In Jamaica, the new export regulations that were set up to assist the marketable export of medical cannabis with the only intention of boosting the country’s businesses competitive on the global stage has again been delayed due to erasing of the final rules by the ministries. The Agriculture Minister Audley Shaw had earlier declared that the regulations would be finalized by September but nothing seems to have finalized. The regulations are on the advanced stage is what the Legal officer for the Agriculture Ministry (MICAF), Yvette Reid, has to say. The draft regulations, consultations, drafting instructions, and all the necessary procedures have already been finalized.
But MICAF has announced that it is still in talks with the Ministry of Justice. However, by the fiscal year, the Ministry of Justice is expected to sign off the new regulation and the Jamaican government considers March 2020 as financial year-end. The rule is essential to maintain the viability of the medical cannabis industry in the country as the local market cannot uphold the large businesses. The new export rules could possibly help the industry develop. The Cannabis Licensing Authority could obtain an overview of the import, export, transit, and trans-shipment of cannabis & its extracts. If the regulation is passed, then Jamaica will also become an export regime for cannabis. For gaining popularity in international trade, Jamaican cannabis must be branded and marketed on a large scale. The government has a different set of policies meant for smaller businesses. In order to help Jamaica move forward, the new steps are been taken and it is expected to boost their economic potential in the competitive cannabis industry.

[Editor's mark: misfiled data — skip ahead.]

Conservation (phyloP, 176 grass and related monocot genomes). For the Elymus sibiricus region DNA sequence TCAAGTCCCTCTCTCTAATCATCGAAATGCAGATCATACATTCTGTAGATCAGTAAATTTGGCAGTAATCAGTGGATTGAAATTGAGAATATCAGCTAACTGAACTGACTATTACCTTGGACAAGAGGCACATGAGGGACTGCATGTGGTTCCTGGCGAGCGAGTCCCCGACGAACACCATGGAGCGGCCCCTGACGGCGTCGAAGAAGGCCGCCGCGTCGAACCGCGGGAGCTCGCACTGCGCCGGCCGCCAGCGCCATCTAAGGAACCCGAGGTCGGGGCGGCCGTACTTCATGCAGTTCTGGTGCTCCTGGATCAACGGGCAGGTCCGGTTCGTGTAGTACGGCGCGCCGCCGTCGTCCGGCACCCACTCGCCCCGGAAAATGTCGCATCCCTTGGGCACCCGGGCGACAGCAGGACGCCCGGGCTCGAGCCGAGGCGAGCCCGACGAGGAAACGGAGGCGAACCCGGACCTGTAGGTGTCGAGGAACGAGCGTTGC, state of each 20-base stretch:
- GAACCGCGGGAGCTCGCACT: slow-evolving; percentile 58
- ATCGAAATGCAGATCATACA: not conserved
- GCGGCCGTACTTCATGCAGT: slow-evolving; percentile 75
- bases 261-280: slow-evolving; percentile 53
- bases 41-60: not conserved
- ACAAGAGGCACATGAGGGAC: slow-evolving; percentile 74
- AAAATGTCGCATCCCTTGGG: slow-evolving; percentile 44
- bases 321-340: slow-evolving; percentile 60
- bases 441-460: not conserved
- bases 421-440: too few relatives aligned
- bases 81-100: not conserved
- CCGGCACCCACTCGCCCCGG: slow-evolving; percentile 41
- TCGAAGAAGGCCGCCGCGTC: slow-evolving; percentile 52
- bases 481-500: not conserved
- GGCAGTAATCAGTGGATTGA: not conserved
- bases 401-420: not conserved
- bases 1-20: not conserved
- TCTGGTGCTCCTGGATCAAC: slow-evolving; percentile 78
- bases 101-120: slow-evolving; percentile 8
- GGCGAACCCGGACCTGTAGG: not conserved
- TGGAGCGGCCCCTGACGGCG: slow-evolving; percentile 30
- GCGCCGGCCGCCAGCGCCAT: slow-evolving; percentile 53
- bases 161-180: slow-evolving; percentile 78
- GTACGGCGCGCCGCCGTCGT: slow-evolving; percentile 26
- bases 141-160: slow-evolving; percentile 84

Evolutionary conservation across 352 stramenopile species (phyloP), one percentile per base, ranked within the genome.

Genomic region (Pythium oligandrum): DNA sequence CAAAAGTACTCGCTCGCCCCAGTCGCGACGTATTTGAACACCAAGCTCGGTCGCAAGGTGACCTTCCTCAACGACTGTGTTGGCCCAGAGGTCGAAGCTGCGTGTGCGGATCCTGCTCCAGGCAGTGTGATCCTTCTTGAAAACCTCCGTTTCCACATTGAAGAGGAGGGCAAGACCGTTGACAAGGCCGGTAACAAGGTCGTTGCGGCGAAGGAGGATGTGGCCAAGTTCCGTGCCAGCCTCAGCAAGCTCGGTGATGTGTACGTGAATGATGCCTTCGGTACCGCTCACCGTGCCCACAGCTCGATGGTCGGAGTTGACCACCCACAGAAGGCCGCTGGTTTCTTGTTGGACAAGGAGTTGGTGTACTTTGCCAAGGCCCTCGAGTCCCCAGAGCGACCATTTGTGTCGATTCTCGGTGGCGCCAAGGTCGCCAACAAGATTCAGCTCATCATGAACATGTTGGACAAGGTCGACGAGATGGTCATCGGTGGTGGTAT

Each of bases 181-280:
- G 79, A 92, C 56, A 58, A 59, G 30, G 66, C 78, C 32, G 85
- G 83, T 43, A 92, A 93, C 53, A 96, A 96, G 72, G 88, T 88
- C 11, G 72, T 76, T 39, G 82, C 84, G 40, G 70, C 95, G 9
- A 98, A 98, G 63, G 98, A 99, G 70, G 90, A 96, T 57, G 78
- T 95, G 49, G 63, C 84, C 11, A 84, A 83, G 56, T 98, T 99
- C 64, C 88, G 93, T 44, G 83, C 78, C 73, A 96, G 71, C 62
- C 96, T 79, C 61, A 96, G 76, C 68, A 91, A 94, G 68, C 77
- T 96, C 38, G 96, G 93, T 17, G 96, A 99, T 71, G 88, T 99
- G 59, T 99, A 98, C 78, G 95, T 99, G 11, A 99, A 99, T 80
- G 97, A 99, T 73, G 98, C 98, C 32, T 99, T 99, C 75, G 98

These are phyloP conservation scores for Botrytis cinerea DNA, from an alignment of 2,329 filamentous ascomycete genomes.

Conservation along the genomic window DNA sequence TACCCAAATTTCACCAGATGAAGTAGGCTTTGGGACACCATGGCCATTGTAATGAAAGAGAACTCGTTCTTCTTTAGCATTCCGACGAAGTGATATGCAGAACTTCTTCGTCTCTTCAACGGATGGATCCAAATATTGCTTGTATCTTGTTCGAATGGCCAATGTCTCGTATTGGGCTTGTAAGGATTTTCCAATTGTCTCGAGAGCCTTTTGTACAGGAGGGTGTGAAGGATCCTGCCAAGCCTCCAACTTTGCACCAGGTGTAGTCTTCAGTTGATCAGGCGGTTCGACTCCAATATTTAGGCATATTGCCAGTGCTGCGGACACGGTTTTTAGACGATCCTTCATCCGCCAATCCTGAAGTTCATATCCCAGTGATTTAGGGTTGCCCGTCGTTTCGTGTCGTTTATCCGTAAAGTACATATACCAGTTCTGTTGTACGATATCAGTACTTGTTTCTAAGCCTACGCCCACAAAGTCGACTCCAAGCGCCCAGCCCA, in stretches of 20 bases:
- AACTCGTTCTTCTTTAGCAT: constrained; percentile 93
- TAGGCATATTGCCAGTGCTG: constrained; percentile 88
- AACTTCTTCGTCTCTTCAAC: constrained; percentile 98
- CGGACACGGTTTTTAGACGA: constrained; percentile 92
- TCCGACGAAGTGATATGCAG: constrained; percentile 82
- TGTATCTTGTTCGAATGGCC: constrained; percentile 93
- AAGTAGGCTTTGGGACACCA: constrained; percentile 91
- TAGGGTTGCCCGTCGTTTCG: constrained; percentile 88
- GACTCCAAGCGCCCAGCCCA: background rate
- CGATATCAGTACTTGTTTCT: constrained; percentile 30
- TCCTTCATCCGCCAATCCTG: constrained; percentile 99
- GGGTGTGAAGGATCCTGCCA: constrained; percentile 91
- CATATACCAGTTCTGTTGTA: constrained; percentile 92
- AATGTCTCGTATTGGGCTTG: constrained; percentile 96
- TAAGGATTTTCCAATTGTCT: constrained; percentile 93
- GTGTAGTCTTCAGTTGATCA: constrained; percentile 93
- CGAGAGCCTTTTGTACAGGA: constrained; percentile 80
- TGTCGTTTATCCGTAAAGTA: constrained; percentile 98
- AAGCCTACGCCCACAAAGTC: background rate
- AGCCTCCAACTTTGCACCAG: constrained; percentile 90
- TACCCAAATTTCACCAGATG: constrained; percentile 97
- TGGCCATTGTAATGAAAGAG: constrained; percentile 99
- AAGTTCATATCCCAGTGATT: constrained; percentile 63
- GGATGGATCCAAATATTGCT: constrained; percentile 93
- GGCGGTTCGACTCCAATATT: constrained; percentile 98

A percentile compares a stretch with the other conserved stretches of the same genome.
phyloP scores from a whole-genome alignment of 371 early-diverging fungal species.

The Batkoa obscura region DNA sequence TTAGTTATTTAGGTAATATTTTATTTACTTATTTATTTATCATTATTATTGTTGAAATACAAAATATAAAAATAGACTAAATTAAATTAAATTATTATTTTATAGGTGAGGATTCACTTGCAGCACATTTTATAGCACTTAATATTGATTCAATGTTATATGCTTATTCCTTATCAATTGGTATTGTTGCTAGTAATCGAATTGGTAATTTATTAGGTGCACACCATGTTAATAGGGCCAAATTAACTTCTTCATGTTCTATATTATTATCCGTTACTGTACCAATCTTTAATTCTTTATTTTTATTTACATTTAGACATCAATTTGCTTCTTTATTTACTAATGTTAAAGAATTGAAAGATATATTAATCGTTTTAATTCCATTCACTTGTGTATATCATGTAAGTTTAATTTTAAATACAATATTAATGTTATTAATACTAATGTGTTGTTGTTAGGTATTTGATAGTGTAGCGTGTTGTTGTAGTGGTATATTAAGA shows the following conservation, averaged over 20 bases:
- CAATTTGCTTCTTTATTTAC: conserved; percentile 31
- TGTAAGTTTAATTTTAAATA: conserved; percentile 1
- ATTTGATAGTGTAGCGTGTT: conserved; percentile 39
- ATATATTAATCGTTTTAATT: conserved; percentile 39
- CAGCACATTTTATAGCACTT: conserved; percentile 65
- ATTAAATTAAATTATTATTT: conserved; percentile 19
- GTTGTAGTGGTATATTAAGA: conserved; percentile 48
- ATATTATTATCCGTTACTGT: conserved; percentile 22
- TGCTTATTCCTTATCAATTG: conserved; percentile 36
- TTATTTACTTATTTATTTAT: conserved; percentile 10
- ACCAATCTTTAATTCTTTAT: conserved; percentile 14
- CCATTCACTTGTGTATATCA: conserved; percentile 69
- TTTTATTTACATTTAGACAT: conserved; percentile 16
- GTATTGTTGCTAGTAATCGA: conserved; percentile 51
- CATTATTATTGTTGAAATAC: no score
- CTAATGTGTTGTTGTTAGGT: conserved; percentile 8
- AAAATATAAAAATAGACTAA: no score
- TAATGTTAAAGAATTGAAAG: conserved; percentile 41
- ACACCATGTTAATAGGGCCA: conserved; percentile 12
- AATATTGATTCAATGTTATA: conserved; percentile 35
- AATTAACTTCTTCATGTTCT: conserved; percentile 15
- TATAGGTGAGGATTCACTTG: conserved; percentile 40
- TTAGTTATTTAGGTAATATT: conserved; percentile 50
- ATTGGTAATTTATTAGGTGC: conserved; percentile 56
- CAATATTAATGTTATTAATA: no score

On a similar note, Jamaica wants to export medical ganja across the globe but as per the Jamaican trade minister, the US is standing in its way. Jamaica’s new export regulations have already started attracting large companies like Canopy Growth Corp. and Aphria Inc. They want to export home-grown ganja to countries like Germany and Australia but its banking system is inextricably linked to the US’s where the drug is considered to be illegal on the federal level. The US House of Representatives recently passed the Secure and Fair Enforcement Banking Act to help banks do business with the cannabis companies but country-to-country or correspondent banking is not allowed, which leaves Jamaica in great jeopardy.